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Budget Magic: $103 (29 tix) Mono-White Persist Combo (Modern, Magic Online)

Dumêlang, Budget Magic lovers, it's that time once again! We've got an interesting one this week: Mono-White Persist Combo! While a mono-white combo deck is sort of weird since white is the worst color at drawing cards and pretty bad at tutoring up specific combo pieces as well, it's possible thanks to Modern Horizons. Mono-White Persist Combo is essentially a three-piece combo deck but with an absurd amount of redundancy, with each of our three combo pieces having either eight or even 12 copies in our deck. This means that even though we can't really draw extra cards or tutor our combo pieces, the odds are in favor of us finding our combo in most games by brute force. To win the game, we need three groups of cards: a persist creature, a way to make the persist creature infinite when it dies (by negating the 1/1 counter it gets when it enters the battlefield from the graveyard), and a game-winning sacrifice outlet. How consistently can we find our combo, and how quickly can we win the game with Mono-White Persist? Let's get to the video and find out; then, we'll talk more about the deck!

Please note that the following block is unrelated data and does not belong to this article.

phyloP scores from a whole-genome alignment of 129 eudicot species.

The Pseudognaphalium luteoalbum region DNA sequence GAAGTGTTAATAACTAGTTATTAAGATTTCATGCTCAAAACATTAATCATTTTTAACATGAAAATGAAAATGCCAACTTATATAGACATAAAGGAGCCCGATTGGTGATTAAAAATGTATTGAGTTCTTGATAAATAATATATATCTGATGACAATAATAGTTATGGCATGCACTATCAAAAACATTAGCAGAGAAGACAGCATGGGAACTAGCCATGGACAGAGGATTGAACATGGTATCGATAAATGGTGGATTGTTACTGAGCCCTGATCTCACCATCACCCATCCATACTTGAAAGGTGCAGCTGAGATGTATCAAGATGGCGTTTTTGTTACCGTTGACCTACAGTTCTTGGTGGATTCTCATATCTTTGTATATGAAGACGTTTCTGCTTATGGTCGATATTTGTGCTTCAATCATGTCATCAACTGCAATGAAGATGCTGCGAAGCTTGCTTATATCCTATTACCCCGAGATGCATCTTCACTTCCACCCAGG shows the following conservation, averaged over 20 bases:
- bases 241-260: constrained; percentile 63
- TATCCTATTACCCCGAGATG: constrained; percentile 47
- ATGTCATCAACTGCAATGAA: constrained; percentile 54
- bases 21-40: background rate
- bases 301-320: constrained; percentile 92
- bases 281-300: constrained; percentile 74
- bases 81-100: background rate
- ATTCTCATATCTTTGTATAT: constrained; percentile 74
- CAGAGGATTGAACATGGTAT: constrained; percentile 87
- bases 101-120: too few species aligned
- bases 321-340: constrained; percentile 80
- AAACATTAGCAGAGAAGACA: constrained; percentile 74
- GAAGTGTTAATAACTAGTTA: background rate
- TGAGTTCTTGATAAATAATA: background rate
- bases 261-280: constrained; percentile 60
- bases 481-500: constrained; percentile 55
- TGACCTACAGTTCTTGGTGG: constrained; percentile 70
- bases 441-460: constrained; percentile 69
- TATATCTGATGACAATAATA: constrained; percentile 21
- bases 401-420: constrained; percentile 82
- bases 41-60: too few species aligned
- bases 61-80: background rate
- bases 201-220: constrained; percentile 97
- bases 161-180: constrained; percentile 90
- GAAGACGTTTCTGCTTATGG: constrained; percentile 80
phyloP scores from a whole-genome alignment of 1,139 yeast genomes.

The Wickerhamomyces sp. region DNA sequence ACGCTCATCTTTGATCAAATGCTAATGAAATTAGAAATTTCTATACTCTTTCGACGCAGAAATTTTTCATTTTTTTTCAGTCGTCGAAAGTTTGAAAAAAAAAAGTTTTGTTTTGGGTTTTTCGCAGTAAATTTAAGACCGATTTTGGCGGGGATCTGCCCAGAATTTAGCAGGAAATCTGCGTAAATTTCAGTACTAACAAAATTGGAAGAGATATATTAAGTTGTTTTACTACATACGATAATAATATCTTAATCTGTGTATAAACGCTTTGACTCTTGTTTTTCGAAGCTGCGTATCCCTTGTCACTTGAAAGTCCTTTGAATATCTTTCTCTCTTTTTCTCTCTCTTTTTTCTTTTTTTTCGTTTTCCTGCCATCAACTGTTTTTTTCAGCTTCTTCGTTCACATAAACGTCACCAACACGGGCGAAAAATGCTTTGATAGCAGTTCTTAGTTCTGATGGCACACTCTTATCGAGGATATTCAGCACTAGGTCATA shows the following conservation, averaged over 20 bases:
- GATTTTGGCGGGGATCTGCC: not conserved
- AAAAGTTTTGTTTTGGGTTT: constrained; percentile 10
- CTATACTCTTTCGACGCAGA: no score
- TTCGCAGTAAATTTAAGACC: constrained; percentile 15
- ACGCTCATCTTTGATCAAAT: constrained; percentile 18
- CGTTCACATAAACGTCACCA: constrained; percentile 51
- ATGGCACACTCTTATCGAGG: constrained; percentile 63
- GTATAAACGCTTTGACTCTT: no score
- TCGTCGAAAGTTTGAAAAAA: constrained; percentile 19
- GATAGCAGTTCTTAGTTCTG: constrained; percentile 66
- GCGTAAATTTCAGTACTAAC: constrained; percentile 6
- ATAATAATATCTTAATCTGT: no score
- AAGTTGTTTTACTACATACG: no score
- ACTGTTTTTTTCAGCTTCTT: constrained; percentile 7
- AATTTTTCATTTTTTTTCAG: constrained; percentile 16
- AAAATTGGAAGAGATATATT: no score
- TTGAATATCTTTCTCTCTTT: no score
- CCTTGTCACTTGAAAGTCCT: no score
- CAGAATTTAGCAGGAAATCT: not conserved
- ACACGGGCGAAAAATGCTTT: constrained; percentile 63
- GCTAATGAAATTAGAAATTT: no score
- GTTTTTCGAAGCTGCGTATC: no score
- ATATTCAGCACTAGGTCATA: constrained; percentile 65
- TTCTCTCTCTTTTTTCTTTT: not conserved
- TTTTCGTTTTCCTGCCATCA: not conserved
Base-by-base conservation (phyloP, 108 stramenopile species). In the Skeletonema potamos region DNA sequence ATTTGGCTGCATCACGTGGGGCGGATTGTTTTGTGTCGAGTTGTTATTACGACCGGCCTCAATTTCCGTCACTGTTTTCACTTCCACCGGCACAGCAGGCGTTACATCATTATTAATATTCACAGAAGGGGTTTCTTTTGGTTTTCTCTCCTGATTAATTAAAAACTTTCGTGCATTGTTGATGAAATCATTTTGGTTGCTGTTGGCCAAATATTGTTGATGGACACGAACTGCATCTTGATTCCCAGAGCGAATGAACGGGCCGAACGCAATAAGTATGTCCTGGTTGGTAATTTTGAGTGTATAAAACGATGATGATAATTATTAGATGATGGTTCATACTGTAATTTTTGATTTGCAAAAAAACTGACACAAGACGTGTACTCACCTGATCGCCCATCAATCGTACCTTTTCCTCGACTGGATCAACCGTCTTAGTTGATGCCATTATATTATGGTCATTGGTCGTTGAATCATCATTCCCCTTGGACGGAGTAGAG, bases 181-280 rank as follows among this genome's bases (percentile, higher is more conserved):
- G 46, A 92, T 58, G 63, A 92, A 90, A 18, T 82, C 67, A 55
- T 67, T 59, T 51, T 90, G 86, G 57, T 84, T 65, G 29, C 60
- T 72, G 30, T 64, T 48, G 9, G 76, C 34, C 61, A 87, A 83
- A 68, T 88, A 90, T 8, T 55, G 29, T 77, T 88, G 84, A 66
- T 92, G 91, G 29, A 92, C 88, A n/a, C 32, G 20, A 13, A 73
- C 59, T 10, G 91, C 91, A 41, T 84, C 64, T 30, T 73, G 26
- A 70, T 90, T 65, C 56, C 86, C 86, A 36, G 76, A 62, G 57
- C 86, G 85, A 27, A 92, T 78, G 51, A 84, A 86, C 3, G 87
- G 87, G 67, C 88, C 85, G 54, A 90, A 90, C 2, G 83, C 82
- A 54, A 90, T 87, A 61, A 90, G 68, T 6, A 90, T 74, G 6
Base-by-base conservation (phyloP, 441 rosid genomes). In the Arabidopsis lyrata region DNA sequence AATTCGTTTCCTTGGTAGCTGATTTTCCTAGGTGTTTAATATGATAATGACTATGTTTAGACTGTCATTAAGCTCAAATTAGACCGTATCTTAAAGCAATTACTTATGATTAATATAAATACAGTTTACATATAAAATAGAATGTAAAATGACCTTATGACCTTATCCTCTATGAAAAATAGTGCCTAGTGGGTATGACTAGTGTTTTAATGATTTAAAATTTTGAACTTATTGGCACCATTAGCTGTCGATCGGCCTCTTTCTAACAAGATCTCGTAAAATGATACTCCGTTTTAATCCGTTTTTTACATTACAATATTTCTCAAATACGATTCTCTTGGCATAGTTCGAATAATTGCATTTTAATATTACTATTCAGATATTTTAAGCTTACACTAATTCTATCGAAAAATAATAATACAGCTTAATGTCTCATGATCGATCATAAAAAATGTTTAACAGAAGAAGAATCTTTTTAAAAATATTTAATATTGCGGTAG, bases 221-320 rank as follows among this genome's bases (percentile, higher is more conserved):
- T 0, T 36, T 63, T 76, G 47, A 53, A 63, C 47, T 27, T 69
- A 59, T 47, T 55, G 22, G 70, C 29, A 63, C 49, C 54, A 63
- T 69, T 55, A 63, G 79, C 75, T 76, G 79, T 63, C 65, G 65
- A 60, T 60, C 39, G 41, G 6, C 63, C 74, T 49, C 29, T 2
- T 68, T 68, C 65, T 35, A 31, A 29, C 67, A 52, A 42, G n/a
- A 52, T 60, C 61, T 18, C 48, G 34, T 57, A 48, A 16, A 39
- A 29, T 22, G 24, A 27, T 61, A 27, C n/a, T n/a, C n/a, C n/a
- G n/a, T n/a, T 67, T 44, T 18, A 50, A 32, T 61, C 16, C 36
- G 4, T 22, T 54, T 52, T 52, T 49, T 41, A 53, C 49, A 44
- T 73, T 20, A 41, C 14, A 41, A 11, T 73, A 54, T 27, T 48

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Budget Magic: Mono-White Persist Combo


The Deck

Mono-White Persist Combo is actually a super-easy deck to break down since many of our cards fill the same roles. We need to get three pieces on the battlefield, and then we win the game with some combination of infinite mill or infinite damage, with the potential of infinite life thrown in for good measure. To understand the deck, we simply need to walk through our combo pieces one by one, and then we'll talk about the handful of support cards in the deck.

Step 1: Persist Creature

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The first piece to our game-winning puzzle is a persist creature. Here, we have three options. Safehold Elite is just a 2/2 for two with persist. Lesser Masticore is the same but with the downside of forcing us to discard a card to cast it (and the upside of maybe dealing some damage if the game goes long). Meanwhile, Kitchen Finks is a bit more expensive but comes with the upside of gaining us some life when it enters the battlefield. While each of these cards has different drawbacks and benefits, they all work exactly the same when it comes to our combo, so any single one on the battlefield will do. It's also worth mentioning that if we can't combo kill for some reason, we can steal a game or two simply by playing our random persist creatures and beating down.

Step 2: Making Our Persist Creature Infinite